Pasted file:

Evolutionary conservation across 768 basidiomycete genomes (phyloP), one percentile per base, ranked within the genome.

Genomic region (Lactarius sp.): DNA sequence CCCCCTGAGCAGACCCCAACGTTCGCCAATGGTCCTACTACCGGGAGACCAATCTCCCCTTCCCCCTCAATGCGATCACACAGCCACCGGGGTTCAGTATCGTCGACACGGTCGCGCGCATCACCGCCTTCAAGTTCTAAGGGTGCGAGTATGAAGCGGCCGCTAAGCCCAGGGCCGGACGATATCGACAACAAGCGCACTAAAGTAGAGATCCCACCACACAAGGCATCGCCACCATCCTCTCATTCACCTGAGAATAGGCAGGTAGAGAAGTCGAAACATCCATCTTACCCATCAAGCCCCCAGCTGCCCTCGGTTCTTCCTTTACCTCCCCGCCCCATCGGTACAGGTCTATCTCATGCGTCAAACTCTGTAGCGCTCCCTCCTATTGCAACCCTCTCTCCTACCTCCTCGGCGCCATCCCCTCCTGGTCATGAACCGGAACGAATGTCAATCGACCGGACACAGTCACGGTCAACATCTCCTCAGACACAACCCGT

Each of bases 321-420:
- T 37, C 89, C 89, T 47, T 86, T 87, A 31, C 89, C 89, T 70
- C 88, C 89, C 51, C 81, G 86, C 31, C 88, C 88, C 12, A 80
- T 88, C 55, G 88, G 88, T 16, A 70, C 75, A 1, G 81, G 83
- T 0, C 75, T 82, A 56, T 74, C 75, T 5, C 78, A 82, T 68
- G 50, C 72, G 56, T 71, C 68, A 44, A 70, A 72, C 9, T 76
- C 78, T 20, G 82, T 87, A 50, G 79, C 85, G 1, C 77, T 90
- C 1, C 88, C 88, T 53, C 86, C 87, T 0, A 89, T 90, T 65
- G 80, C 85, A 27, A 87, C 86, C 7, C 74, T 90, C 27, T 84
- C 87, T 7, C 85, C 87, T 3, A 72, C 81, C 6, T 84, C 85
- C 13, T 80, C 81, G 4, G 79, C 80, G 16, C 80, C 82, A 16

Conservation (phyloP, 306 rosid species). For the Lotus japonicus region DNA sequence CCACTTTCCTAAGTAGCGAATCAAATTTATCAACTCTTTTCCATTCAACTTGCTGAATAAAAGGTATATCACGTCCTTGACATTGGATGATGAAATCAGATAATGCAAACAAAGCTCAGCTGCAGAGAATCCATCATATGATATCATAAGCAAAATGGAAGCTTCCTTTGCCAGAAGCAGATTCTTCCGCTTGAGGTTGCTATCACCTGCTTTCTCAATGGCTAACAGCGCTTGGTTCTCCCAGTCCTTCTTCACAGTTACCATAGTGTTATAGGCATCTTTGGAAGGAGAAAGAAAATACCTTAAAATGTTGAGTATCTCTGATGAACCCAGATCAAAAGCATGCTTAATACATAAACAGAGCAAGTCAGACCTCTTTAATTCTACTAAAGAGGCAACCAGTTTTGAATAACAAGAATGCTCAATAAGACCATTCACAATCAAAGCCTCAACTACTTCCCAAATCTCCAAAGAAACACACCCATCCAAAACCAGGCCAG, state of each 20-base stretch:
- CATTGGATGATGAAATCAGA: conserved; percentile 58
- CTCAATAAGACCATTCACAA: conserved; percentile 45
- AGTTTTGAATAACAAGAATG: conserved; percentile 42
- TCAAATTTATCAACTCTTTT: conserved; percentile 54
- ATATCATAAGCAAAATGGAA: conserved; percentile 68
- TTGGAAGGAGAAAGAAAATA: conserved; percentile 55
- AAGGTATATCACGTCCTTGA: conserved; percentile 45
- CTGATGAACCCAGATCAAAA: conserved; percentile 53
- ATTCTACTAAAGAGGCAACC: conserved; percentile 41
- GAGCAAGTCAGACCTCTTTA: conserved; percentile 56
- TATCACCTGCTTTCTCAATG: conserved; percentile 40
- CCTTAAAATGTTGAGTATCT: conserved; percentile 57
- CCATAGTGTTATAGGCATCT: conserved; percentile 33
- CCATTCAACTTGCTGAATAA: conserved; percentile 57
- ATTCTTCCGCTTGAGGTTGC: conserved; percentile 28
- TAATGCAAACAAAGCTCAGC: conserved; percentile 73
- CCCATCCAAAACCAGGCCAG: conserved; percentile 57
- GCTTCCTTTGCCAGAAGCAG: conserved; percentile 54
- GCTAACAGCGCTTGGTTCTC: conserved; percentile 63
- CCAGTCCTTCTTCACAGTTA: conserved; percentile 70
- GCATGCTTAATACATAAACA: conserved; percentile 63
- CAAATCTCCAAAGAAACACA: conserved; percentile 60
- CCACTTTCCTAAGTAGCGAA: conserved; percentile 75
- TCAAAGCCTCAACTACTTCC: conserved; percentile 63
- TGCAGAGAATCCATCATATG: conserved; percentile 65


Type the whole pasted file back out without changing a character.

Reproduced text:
Evolutionary conservation across 768 basidiomycete genomes (phyloP), one percentile per base, ranked within the genome.

Genomic region (Lactarius sp.): DNA sequence CCCCCTGAGCAGACCCCAACGTTCGCCAATGGTCCTACTACCGGGAGACCAATCTCCCCTTCCCCCTCAATGCGATCACACAGCCACCGGGGTTCAGTATCGTCGACACGGTCGCGCGCATCACCGCCTTCAAGTTCTAAGGGTGCGAGTATGAAGCGGCCGCTAAGCCCAGGGCCGGACGATATCGACAACAAGCGCACTAAAGTAGAGATCCCACCACACAAGGCATCGCCACCATCCTCTCATTCACCTGAGAATAGGCAGGTAGAGAAGTCGAAACATCCATCTTACCCATCAAGCCCCCAGCTGCCCTCGGTTCTTCCTTTACCTCCCCGCCCCATCGGTACAGGTCTATCTCATGCGTCAAACTCTGTAGCGCTCCCTCCTATTGCAACCCTCTCTCCTACCTCCTCGGCGCCATCCCCTCCTGGTCATGAACCGGAACGAATGTCAATCGACCGGACACAGTCACGGTCAACATCTCCTCAGACACAACCCGT

Each of bases 321-420:
- T 37, C 89, C 89, T 47, T 86, T 87, A 31, C 89, C 89, T 70
- C 88, C 89, C 51, C 81, G 86, C 31, C 88, C 88, C 12, A 80
- T 88, C 55, G 88, G 88, T 16, A 70, C 75, A 1, G 81, G 83
- T 0, C 75, T 82, A 56, T 74, C 75, T 5, C 78, A 82, T 68
- G 50, C 72, G 56, T 71, C 68, A 44, A 70, A 72, C 9, T 76
- C 78, T 20, G 82, T 87, A 50, G 79, C 85, G 1, C 77, T 90
- C 1, C 88, C 88, T 53, C 86, C 87, T 0, A 89, T 90, T 65
- G 80, C 85, A 27, A 87, C 86, C 7, C 74, T 90, C 27, T 84
- C 87, T 7, C 85, C 87, T 3, A 72, C 81, C 6, T 84, C 85
- C 13, T 80, C 81, G 4, G 79, C 80, G 16, C 80, C 82, A 16

Conservation (phyloP, 306 rosid species). For the Lotus japonicus region DNA sequence CCACTTTCCTAAGTAGCGAATCAAATTTATCAACTCTTTTCCATTCAACTTGCTGAATAAAAGGTATATCACGTCCTTGACATTGGATGATGAAATCAGATAATGCAAACAAAGCTCAGCTGCAGAGAATCCATCATATGATATCATAAGCAAAATGGAAGCTTCCTTTGCCAGAAGCAGATTCTTCCGCTTGAGGTTGCTATCACCTGCTTTCTCAATGGCTAACAGCGCTTGGTTCTCCCAGTCCTTCTTCACAGTTACCATAGTGTTATAGGCATCTTTGGAAGGAGAAAGAAAATACCTTAAAATGTTGAGTATCTCTGATGAACCCAGATCAAAAGCATGCTTAATACATAAACAGAGCAAGTCAGACCTCTTTAATTCTACTAAAGAGGCAACCAGTTTTGAATAACAAGAATGCTCAATAAGACCATTCACAATCAAAGCCTCAACTACTTCCCAAATCTCCAAAGAAACACACCCATCCAAAACCAGGCCAG, state of each 20-base stretch:
- CATTGGATGATGAAATCAGA: conserved; percentile 58
- CTCAATAAGACCATTCACAA: conserved; percentile 45
- AGTTTTGAATAACAAGAATG: conserved; percentile 42
- TCAAATTTATCAACTCTTTT: conserved; percentile 54
- ATATCATAAGCAAAATGGAA: conserved; percentile 68
- TTGGAAGGAGAAAGAAAATA: conserved; percentile 55
- AAGGTATATCACGTCCTTGA: conserved; percentile 45
- CTGATGAACCCAGATCAAAA: conserved; percentile 53
- ATTCTACTAAAGAGGCAACC: conserved; percentile 41
- GAGCAAGTCAGACCTCTTTA: conserved; percentile 56
- TATCACCTGCTTTCTCAATG: conserved; percentile 40
- CCTTAAAATGTTGAGTATCT: conserved; percentile 57
- CCATAGTGTTATAGGCATCT: conserved; percentile 33
- CCATTCAACTTGCTGAATAA: conserved; percentile 57
- ATTCTTCCGCTTGAGGTTGC: conserved; percentile 28
- TAATGCAAACAAAGCTCAGC: conserved; percentile 73
- CCCATCCAAAACCAGGCCAG: conserved; percentile 57
- GCTTCCTTTGCCAGAAGCAG: conserved; percentile 54
- GCTAACAGCGCTTGGTTCTC: conserved; percentile 63
- CCAGTCCTTCTTCACAGTTA: conserved; percentile 70
- GCATGCTTAATACATAAACA: conserved; percentile 63
- CAAATCTCCAAAGAAACACA: conserved; percentile 60
- CCACTTTCCTAAGTAGCGAA: conserved; percentile 75
- TCAAAGCCTCAACTACTTCC: conserved; percentile 63
- TGCAGAGAATCCATCATATG: conserved; percentile 65